Negotiation cannot be like a transaction between two people. You want the complete trust from that person during and after the negotiation. Even if that means acting silly or asking stupid questions just so you can start to build that relationship. Companies can get a little too serious and say, “If it ain’t broke, don’t fix it.” However, there’s no harm in a little fun and experimentation. Companies like Netflix, TikTok, or Clubhouse are all trying something completely different. They are also continuing to grow because of their teamwork and non-toxic work environment. Discover how to help your team by learning through play with your host, Christine McKay and her fellow guests, Jeff Harry and Lauren Yee. Jeff and Lauren have been working together for over a decade and are still teaching companies and entrepreneurs on how to strengthen your business by learning through play. Come and listen so that you can integrate play in your inner circles and bring the fun to the negotiation table.
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Bringing Fun And Play To The Negotiation Table With Jeff Harry And Lauren Yee
I’m doing something that I have not done before. I have two awesome guests on the show. First, I have Lauren Yee. She is a cultivator of curiosity, a builder of community and a process-driven problem solver. She has worked with a ton of companies. She has her own business and one of the cool things about her is that she helped build the largest Lego-inspired STEM company in the US. She has worked with the Golden State Warriors, Google, LinkedIn, Netflix, Southwest Airlines and Workday. She helped them establish inclusivity programs and create a psychologically safe work environment where their staff can thrive.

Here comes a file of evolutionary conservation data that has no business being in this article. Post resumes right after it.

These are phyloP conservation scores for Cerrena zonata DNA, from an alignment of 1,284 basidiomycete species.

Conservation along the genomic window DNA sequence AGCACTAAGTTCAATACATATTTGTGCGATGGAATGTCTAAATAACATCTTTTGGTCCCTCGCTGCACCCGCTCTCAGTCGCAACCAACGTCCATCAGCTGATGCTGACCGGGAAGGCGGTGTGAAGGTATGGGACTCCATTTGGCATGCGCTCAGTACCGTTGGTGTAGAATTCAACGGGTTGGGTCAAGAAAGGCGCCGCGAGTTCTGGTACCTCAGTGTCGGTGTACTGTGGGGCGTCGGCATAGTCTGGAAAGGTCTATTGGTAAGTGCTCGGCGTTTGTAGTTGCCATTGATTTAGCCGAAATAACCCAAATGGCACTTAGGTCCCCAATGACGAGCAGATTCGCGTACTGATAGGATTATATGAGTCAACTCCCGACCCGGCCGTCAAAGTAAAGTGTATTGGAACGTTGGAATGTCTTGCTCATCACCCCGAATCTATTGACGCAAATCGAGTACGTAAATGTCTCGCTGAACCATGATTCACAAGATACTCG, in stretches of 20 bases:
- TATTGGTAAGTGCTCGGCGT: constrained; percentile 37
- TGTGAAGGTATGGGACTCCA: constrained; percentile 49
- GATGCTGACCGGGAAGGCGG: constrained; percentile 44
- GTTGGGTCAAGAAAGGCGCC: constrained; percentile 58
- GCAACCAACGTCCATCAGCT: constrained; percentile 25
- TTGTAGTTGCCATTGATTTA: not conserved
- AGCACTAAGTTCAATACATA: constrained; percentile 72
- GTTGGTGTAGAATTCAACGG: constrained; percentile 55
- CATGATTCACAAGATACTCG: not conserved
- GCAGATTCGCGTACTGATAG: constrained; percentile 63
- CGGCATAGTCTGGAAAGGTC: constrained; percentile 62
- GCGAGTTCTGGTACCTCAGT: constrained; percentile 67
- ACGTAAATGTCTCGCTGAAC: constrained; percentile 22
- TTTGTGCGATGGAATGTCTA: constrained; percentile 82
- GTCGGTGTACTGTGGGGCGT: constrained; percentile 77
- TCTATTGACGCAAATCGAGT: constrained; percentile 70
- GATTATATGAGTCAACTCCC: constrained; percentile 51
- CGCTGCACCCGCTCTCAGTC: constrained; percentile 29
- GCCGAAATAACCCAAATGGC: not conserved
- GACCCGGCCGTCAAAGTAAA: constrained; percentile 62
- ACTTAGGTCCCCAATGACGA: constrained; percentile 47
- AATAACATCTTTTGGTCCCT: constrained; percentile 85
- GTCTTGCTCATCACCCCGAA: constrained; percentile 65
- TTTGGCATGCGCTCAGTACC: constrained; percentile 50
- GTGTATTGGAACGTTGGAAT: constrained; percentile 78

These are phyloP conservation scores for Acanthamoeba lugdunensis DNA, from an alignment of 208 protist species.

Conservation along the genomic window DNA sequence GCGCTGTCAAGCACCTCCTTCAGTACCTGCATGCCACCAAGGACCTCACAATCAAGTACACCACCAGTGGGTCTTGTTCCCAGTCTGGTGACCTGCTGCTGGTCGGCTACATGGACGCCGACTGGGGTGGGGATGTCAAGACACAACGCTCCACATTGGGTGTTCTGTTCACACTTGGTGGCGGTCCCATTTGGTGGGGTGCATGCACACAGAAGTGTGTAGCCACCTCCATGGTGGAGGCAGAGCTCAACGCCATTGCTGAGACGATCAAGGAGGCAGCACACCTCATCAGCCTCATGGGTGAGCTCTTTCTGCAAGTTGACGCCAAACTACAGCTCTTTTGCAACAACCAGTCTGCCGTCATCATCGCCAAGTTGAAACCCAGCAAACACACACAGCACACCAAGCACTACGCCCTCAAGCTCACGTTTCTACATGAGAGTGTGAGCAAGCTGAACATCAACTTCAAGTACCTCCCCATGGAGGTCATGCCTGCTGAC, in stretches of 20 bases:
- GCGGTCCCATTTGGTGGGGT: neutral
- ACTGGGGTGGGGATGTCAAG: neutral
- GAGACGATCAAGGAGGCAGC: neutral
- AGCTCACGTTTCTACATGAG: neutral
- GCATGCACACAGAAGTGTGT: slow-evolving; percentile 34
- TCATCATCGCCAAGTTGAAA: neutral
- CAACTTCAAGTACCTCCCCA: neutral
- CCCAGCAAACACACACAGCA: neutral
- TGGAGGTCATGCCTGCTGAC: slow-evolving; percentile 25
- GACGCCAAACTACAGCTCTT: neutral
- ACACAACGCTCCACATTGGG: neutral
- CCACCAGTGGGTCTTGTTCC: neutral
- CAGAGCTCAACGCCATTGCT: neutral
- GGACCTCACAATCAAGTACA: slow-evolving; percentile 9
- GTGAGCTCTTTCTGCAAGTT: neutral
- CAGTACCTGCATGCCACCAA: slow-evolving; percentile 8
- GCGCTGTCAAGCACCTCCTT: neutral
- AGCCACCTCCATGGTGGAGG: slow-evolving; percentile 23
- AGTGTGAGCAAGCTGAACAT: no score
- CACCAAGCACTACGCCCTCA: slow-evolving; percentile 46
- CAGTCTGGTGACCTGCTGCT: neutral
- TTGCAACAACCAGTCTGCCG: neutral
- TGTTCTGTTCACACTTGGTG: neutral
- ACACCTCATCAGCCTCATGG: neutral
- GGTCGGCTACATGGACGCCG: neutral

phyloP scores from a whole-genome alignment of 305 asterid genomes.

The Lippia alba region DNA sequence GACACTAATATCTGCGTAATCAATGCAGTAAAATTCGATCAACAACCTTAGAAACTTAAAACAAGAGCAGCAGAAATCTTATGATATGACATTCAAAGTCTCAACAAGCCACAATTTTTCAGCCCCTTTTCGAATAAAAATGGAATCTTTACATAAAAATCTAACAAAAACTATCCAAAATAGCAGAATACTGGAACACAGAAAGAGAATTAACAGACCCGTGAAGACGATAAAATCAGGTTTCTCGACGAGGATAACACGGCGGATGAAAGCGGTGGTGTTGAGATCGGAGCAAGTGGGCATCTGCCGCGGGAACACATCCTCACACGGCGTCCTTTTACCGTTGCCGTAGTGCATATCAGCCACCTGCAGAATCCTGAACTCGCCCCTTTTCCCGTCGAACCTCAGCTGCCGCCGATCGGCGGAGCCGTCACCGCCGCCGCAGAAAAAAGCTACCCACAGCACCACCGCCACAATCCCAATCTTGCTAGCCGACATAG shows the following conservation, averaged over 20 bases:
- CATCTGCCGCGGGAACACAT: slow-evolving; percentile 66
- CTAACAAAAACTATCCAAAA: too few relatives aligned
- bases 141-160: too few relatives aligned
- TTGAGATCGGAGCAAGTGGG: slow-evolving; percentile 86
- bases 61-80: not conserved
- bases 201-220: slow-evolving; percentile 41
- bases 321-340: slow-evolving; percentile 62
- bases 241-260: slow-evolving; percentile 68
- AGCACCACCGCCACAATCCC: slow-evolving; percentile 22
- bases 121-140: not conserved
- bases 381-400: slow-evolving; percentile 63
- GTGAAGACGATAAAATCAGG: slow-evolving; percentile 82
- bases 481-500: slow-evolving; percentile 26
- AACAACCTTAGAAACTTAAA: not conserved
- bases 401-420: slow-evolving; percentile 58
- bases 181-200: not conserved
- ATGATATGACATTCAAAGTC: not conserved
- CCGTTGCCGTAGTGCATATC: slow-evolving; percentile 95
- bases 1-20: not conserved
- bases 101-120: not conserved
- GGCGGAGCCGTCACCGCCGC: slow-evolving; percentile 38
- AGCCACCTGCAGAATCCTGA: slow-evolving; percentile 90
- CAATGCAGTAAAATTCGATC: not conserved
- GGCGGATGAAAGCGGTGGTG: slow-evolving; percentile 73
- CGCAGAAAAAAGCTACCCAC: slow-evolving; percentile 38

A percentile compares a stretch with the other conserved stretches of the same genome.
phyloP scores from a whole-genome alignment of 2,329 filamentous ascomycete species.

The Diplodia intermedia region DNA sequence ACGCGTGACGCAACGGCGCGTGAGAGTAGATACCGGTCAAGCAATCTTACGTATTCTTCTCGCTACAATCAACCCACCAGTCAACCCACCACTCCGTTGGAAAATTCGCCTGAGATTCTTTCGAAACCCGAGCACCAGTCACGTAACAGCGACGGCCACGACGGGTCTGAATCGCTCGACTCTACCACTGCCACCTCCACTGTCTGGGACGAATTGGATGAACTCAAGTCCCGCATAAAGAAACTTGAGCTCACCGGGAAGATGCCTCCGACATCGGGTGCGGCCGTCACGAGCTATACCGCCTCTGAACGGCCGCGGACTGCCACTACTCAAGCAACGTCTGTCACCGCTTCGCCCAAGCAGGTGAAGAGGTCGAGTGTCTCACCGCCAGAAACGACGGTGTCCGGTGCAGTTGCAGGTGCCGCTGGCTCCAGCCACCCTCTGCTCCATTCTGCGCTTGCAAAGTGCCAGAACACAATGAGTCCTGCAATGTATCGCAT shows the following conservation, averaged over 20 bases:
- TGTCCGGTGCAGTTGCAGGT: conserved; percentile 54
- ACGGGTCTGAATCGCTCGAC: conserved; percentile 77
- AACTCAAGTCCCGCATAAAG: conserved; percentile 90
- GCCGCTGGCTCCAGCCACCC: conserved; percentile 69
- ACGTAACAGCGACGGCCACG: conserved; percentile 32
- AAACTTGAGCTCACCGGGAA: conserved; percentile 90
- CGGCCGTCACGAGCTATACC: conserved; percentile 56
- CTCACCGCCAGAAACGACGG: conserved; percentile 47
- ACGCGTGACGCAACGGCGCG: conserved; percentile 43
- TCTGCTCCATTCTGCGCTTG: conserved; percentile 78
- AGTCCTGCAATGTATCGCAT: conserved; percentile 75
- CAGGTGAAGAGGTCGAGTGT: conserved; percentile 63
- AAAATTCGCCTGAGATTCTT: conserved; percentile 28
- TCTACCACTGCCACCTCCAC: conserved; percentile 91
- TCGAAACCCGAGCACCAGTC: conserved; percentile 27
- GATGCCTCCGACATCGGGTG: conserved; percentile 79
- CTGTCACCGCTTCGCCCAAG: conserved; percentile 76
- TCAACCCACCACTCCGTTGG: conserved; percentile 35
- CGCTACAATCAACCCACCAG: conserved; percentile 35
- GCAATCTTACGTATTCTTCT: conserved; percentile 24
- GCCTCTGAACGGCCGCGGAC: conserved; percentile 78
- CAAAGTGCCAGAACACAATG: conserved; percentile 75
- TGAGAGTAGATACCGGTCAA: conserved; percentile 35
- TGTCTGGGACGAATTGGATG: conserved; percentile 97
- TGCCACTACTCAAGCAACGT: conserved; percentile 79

Also, I have Jeff Harry. He combines positive psychology and play to help teams and organizations navigate difficult conversations and assist individuals and all this good stuff. He has been selected by Bamboo HR and Engagedly as one of the Top 100 HR Influencers of 2020. He has been featured in The New York Times, Mashable and Upworthy. He also has worked with Google, Microsoft and Southwest Airlines, as well as Adobe, the NFL, Amazon and Facebook. I am so excited. This is going to be a fun episode. For those of you who have been around and read some of our previous episodes, you are going to think Chris Cabbage, probably Scott O’Neal’s going to come up or my friend Blair Dunkley is going to come up. We’re going to have a great time here. Welcome, Lauren and Jeff. Thank you for being here.
Thanks for having us.
Thanks so much.
Tell us a little bit about your journey of how you each got to where you were and how you guys started working together. You guys have been working together for over a decade and doing all sorts of cool things, talking about difficult conversations in organizations and bringing play and all these things. Tell us a little bit about that.
I will also say preemptively that I feel there are many origin stories in life because there are chapters or however you want to describe it. We all have that thing that we are trying to do and we think we want to do, we get there and we don’t like it. Maybe not everybody has that but I have that. I didn’t like it and it’s everything that I had worked towards. I was like, “I got to get out of here.” That led me to feel more open to whatever because I was like, “Not that. Anything else?” That allowed me to stumble into a job that I never would have thought. I ended up in education management, which is where I met Jeff originally. We like to help people learn through play. I originally was doing architecture and project management. It’s not the same.
I ended up in this. It grew and it was fun. The people were cool and we got to do something helpful for kids and grownups in teams by learning through play because you got to get out of your own head sometimes and we are all in this together. Jeff and I grew the team building department there. That’s the quick version of that. We have gone our own ways. I have started my own company and we are helping other people work with better information and more joy bringing humanity back to work using data, play, community and stuff like that because we are all people trying to get by. That’s my brief story.
Jeff?If you’re on the other side of a winning conversation, then you just have to go in for the experience. Click To Tweet
My Batman origin story starts with the movie Big. Do you remember the one with Tom Hanks?